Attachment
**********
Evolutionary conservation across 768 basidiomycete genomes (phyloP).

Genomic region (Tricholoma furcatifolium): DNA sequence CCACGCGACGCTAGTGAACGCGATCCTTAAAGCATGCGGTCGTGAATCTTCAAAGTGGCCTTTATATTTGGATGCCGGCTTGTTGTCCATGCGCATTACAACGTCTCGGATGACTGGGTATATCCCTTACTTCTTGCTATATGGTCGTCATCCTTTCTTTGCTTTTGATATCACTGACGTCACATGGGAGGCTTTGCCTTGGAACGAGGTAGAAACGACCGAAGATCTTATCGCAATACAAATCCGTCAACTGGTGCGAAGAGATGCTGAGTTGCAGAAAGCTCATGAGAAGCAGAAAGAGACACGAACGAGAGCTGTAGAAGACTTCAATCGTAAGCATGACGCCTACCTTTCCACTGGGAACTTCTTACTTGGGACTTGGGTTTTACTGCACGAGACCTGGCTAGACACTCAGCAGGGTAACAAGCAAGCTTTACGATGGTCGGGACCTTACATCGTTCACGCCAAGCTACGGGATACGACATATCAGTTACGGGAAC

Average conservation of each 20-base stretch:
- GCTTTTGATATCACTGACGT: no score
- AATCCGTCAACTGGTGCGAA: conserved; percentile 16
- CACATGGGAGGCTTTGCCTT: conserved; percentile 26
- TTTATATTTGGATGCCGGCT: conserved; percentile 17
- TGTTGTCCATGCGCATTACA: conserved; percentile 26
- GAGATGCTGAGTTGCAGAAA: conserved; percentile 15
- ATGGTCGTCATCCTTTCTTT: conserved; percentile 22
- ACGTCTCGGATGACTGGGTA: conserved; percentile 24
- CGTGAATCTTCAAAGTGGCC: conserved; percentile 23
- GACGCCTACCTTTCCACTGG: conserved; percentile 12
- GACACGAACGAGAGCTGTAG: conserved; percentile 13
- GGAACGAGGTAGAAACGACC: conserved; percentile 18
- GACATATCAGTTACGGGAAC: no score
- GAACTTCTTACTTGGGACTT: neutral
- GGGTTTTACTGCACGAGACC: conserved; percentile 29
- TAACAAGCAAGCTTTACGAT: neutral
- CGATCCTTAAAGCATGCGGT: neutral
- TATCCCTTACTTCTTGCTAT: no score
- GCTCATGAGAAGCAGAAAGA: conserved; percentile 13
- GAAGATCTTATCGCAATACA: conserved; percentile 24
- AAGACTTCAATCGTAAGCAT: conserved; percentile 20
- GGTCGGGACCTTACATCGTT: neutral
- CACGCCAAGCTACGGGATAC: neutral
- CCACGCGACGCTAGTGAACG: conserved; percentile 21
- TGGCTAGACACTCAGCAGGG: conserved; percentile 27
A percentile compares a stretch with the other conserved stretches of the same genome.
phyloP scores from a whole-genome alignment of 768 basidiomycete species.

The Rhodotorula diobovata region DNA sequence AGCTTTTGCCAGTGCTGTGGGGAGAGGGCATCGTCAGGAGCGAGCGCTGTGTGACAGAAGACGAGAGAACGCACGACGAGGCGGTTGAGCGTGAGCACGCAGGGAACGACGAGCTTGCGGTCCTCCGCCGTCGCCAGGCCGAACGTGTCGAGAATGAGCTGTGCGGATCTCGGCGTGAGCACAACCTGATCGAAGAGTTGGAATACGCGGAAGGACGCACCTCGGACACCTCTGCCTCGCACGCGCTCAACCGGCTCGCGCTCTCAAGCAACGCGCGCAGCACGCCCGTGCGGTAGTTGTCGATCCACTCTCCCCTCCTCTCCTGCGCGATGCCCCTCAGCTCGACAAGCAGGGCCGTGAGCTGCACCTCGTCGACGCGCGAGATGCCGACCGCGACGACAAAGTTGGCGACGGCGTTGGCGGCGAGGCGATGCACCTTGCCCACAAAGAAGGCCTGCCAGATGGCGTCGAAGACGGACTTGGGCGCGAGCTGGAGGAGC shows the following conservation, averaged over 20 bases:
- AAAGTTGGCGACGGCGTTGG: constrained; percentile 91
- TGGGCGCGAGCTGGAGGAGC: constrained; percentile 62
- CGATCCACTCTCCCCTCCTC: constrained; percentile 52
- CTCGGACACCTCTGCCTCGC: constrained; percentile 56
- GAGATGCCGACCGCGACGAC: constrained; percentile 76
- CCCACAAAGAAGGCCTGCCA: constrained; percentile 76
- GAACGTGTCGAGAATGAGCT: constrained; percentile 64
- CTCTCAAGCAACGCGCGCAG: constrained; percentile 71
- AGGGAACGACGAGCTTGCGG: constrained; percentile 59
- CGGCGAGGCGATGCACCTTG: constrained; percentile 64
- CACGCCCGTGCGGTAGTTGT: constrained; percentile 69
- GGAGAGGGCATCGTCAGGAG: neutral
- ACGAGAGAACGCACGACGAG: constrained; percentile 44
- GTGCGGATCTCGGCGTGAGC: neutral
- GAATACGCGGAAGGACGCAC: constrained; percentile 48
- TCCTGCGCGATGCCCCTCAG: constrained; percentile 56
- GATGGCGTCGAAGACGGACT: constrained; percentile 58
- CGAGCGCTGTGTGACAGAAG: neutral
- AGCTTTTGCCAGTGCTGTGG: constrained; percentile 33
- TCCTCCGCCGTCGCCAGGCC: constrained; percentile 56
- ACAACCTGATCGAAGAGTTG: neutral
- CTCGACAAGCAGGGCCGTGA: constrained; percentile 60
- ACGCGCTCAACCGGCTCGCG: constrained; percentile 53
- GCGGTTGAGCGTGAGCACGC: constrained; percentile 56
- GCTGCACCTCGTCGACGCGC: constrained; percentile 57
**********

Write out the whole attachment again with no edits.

Evolutionary conservation across 768 basidiomycete genomes (phyloP).

Genomic region (Tricholoma furcatifolium): DNA sequence CCACGCGACGCTAGTGAACGCGATCCTTAAAGCATGCGGTCGTGAATCTTCAAAGTGGCCTTTATATTTGGATGCCGGCTTGTTGTCCATGCGCATTACAACGTCTCGGATGACTGGGTATATCCCTTACTTCTTGCTATATGGTCGTCATCCTTTCTTTGCTTTTGATATCACTGACGTCACATGGGAGGCTTTGCCTTGGAACGAGGTAGAAACGACCGAAGATCTTATCGCAATACAAATCCGTCAACTGGTGCGAAGAGATGCTGAGTTGCAGAAAGCTCATGAGAAGCAGAAAGAGACACGAACGAGAGCTGTAGAAGACTTCAATCGTAAGCATGACGCCTACCTTTCCACTGGGAACTTCTTACTTGGGACTTGGGTTTTACTGCACGAGACCTGGCTAGACACTCAGCAGGGTAACAAGCAAGCTTTACGATGGTCGGGACCTTACATCGTTCACGCCAAGCTACGGGATACGACATATCAGTTACGGGAAC

Average conservation of each 20-base stretch:
- GCTTTTGATATCACTGACGT: no score
- AATCCGTCAACTGGTGCGAA: conserved; percentile 16
- CACATGGGAGGCTTTGCCTT: conserved; percentile 26
- TTTATATTTGGATGCCGGCT: conserved; percentile 17
- TGTTGTCCATGCGCATTACA: conserved; percentile 26
- GAGATGCTGAGTTGCAGAAA: conserved; percentile 15
- ATGGTCGTCATCCTTTCTTT: conserved; percentile 22
- ACGTCTCGGATGACTGGGTA: conserved; percentile 24
- CGTGAATCTTCAAAGTGGCC: conserved; percentile 23
- GACGCCTACCTTTCCACTGG: conserved; percentile 12
- GACACGAACGAGAGCTGTAG: conserved; percentile 13
- GGAACGAGGTAGAAACGACC: conserved; percentile 18
- GACATATCAGTTACGGGAAC: no score
- GAACTTCTTACTTGGGACTT: neutral
- GGGTTTTACTGCACGAGACC: conserved; percentile 29
- TAACAAGCAAGCTTTACGAT: neutral
- CGATCCTTAAAGCATGCGGT: neutral
- TATCCCTTACTTCTTGCTAT: no score
- GCTCATGAGAAGCAGAAAGA: conserved; percentile 13
- GAAGATCTTATCGCAATACA: conserved; percentile 24
- AAGACTTCAATCGTAAGCAT: conserved; percentile 20
- GGTCGGGACCTTACATCGTT: neutral
- CACGCCAAGCTACGGGATAC: neutral
- CCACGCGACGCTAGTGAACG: conserved; percentile 21
- TGGCTAGACACTCAGCAGGG: conserved; percentile 27
A percentile compares a stretch with the other conserved stretches of the same genome.
phyloP scores from a whole-genome alignment of 768 basidiomycete species.

The Rhodotorula diobovata region DNA sequence AGCTTTTGCCAGTGCTGTGGGGAGAGGGCATCGTCAGGAGCGAGCGCTGTGTGACAGAAGACGAGAGAACGCACGACGAGGCGGTTGAGCGTGAGCACGCAGGGAACGACGAGCTTGCGGTCCTCCGCCGTCGCCAGGCCGAACGTGTCGAGAATGAGCTGTGCGGATCTCGGCGTGAGCACAACCTGATCGAAGAGTTGGAATACGCGGAAGGACGCACCTCGGACACCTCTGCCTCGCACGCGCTCAACCGGCTCGCGCTCTCAAGCAACGCGCGCAGCACGCCCGTGCGGTAGTTGTCGATCCACTCTCCCCTCCTCTCCTGCGCGATGCCCCTCAGCTCGACAAGCAGGGCCGTGAGCTGCACCTCGTCGACGCGCGAGATGCCGACCGCGACGACAAAGTTGGCGACGGCGTTGGCGGCGAGGCGATGCACCTTGCCCACAAAGAAGGCCTGCCAGATGGCGTCGAAGACGGACTTGGGCGCGAGCTGGAGGAGC shows the following conservation, averaged over 20 bases:
- AAAGTTGGCGACGGCGTTGG: constrained; percentile 91
- TGGGCGCGAGCTGGAGGAGC: constrained; percentile 62
- CGATCCACTCTCCCCTCCTC: constrained; percentile 52
- CTCGGACACCTCTGCCTCGC: constrained; percentile 56
- GAGATGCCGACCGCGACGAC: constrained; percentile 76
- CCCACAAAGAAGGCCTGCCA: constrained; percentile 76
- GAACGTGTCGAGAATGAGCT: constrained; percentile 64
- CTCTCAAGCAACGCGCGCAG: constrained; percentile 71
- AGGGAACGACGAGCTTGCGG: constrained; percentile 59
- CGGCGAGGCGATGCACCTTG: constrained; percentile 64
- CACGCCCGTGCGGTAGTTGT: constrained; percentile 69
- GGAGAGGGCATCGTCAGGAG: neutral
- ACGAGAGAACGCACGACGAG: constrained; percentile 44
- GTGCGGATCTCGGCGTGAGC: neutral
- GAATACGCGGAAGGACGCAC: constrained; percentile 48
- TCCTGCGCGATGCCCCTCAG: constrained; percentile 56
- GATGGCGTCGAAGACGGACT: constrained; percentile 58
- CGAGCGCTGTGTGACAGAAG: neutral
- AGCTTTTGCCAGTGCTGTGG: constrained; percentile 33
- TCCTCCGCCGTCGCCAGGCC: constrained; percentile 56
- ACAACCTGATCGAAGAGTTG: neutral
- CTCGACAAGCAGGGCCGTGA: constrained; percentile 60
- ACGCGCTCAACCGGCTCGCG: constrained; percentile 53
- GCGGTTGAGCGTGAGCACGC: constrained; percentile 56
- GCTGCACCTCGTCGACGCGC: constrained; percentile 57